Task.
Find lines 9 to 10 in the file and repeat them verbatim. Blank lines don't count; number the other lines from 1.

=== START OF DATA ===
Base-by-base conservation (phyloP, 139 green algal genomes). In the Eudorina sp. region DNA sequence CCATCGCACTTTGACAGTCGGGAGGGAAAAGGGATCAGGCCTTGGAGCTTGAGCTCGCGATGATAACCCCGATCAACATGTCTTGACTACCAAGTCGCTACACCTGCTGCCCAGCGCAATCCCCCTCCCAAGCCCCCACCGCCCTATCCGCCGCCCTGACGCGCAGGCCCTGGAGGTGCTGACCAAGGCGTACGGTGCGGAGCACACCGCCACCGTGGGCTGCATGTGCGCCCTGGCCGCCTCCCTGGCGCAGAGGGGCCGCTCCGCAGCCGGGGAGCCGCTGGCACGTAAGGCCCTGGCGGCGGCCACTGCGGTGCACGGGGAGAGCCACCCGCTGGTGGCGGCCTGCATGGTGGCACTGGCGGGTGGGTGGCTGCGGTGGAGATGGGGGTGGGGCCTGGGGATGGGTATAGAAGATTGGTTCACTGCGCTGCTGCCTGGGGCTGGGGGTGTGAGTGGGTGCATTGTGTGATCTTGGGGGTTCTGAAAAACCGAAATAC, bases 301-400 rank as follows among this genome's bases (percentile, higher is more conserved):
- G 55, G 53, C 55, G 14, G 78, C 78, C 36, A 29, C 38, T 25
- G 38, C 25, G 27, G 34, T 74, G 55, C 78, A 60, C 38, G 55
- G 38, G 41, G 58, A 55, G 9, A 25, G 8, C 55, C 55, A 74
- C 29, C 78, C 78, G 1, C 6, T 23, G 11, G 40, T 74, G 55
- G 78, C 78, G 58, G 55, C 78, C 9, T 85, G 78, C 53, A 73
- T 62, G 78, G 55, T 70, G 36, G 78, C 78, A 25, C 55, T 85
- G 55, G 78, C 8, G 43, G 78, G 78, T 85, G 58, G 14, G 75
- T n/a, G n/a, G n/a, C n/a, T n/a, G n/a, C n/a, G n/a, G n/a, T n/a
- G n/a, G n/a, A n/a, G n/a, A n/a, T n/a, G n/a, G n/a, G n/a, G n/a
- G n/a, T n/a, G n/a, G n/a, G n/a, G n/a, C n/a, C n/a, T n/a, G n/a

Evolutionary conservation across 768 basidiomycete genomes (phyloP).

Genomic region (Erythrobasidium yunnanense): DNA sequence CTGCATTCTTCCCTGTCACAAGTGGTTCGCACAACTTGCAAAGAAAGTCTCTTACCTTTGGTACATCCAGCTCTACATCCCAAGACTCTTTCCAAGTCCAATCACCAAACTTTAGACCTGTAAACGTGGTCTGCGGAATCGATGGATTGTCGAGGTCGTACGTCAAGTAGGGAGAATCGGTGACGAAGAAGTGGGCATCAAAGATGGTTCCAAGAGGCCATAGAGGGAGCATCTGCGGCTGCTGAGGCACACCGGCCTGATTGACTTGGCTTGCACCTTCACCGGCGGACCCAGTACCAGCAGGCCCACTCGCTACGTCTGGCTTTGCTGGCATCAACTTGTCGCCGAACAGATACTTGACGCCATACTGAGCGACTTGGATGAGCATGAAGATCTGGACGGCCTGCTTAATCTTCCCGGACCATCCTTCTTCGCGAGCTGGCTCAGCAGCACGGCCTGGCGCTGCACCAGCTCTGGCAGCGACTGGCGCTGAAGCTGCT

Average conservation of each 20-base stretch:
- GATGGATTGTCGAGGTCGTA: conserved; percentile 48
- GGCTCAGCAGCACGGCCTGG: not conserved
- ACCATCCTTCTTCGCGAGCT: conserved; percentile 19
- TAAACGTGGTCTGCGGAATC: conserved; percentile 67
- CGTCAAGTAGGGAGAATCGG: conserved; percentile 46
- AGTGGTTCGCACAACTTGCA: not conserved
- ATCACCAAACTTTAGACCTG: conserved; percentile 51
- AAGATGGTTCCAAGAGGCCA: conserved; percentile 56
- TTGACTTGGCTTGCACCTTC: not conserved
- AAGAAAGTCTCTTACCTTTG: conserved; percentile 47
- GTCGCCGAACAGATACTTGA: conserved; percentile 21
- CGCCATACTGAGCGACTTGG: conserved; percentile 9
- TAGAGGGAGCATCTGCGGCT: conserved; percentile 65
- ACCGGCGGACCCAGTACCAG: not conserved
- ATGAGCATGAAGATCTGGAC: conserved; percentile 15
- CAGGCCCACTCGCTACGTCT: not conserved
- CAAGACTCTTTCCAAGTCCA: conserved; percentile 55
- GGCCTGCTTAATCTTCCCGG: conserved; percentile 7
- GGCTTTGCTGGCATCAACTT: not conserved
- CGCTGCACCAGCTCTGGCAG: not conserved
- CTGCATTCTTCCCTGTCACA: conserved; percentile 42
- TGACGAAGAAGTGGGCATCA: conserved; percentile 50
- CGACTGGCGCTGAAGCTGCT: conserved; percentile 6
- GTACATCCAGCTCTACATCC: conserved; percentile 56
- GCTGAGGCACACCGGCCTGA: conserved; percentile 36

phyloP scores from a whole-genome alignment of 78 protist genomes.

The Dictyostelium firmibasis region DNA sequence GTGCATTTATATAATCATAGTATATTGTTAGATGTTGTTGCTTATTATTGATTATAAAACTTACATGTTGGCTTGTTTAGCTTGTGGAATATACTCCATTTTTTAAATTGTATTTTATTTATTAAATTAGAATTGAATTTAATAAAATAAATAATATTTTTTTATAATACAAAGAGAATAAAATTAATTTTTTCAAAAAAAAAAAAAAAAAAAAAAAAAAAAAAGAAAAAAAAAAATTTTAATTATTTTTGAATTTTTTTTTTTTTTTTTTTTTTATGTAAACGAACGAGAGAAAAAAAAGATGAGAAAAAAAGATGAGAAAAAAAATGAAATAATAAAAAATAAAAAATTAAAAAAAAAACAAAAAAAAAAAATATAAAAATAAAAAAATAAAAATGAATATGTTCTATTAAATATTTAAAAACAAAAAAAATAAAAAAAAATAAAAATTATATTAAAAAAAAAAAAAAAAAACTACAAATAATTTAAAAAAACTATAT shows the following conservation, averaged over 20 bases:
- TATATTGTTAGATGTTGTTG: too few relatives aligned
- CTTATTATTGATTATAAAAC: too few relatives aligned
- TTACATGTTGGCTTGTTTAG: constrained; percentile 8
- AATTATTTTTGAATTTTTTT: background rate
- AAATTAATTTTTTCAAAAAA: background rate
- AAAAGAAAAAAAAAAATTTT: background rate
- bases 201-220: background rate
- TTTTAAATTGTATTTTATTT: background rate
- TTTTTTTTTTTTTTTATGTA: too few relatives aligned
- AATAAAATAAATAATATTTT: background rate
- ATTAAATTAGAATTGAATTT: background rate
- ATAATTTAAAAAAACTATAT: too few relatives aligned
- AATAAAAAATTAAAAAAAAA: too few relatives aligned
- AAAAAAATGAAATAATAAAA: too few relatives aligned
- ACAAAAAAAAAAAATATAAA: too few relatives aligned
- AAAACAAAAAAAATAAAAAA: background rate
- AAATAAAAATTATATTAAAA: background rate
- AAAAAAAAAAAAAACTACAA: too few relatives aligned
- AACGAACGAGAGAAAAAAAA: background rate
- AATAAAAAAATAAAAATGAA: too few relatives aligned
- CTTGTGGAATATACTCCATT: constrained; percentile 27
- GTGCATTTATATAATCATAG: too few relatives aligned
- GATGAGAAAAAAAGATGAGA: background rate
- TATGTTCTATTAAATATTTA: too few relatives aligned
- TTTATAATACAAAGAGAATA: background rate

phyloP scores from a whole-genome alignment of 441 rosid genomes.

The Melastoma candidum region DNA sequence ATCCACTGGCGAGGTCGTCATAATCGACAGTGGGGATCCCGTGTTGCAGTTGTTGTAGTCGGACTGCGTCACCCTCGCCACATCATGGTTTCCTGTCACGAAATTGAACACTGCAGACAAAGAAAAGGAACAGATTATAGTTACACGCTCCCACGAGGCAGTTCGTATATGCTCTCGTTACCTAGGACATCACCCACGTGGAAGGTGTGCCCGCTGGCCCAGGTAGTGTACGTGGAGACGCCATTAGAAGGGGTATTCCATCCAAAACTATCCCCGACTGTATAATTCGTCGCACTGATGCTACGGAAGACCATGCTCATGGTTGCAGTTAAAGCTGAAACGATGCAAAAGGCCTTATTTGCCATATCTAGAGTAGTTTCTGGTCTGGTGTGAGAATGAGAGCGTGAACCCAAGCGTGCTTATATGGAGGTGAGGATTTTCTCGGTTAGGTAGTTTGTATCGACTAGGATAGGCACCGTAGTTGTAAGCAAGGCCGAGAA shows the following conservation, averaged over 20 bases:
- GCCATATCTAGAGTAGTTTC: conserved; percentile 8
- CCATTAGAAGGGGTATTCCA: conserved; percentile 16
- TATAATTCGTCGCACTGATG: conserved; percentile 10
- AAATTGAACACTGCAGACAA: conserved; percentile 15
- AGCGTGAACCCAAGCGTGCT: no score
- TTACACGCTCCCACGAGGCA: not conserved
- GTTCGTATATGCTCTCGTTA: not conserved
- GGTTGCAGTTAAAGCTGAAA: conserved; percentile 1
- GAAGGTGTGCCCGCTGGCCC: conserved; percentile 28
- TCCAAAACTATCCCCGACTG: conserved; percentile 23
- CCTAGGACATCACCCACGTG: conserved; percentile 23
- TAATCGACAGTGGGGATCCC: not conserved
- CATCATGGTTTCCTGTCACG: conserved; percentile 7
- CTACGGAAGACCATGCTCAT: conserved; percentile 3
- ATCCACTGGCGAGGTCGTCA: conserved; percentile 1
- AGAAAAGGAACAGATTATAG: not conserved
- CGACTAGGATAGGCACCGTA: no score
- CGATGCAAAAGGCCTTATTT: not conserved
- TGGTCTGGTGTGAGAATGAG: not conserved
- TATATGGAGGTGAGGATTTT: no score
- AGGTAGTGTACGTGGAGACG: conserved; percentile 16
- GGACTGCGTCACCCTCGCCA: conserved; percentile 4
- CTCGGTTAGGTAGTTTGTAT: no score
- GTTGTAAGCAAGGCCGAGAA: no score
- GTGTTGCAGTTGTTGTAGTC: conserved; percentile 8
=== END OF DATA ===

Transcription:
- T n/a, G n/a, G n/a, C n/a, T n/a, G n/a, C n/a, G n/a, G n/a, T n/a
- G n/a, G n/a, A n/a, G n/a, A n/a, T n/a, G n/a, G n/a, G n/a, G n/a